I've come across a BBC article about Chinese internet users inundating Barack Obama's Google Plus page. Here is Obama's Google+ page. This bit of news gives me a warm feeling. Apparently "many simply voiced delight at their freedom to speak: they talked about occupying the furniture and bringing snacks and soft drinks."

Unfortunately, the BBC piece ends "it has prompted one poster to suggest that if China ever abandoned its internet restrictions, the United States would have to protect its social media with a Great Firewall of its own."

This attitude is a great pity in my view (of course it may be in jest ;) ). The Web offers a great opportunity to observe and learn about other people and cultures. But there is also the danger of a Web segregated along language and cultural lines.

One World - One Web, poster by psd on Flickr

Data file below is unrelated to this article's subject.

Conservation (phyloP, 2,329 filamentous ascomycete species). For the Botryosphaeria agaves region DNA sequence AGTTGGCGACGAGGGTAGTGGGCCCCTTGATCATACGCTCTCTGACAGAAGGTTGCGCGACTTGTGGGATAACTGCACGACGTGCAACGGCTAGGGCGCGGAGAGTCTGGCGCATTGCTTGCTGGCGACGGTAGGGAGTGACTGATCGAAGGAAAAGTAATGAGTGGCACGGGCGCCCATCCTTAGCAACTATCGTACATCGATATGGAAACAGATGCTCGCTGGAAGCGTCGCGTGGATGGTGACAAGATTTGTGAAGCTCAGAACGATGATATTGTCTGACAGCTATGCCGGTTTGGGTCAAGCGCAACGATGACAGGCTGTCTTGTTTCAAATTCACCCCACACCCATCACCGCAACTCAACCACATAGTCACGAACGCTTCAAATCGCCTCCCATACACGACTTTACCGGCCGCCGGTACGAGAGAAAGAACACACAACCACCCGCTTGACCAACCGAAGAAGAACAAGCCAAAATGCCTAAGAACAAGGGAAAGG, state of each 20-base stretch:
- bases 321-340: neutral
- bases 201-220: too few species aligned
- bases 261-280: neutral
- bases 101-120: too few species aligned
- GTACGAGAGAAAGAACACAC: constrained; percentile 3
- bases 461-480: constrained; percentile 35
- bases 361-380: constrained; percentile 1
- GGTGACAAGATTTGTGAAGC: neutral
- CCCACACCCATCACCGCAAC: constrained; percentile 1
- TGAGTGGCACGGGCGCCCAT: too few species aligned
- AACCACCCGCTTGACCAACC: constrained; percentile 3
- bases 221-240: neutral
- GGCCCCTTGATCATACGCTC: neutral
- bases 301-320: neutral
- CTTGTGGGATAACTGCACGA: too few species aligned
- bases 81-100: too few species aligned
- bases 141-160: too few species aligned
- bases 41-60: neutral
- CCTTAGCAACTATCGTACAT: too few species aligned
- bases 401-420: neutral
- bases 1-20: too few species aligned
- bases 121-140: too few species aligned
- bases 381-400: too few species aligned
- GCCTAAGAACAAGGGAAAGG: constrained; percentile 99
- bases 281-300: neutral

One World - One Web, by psd/Paul Downey, CC-by

Back in 2005 Escondido, CA (PRWEB) reported that native English speakers were a minority on the Web. And the world has moved on from there, with the development of mobile internet in Africa and other regions.

The need for nations and indivduals to develop their foreign language learning is as great as ever. And we should continue to improve the automated translation tools, and find ways to "vote-up" and share valuable comment and contributions, particularly those in languages other than our own.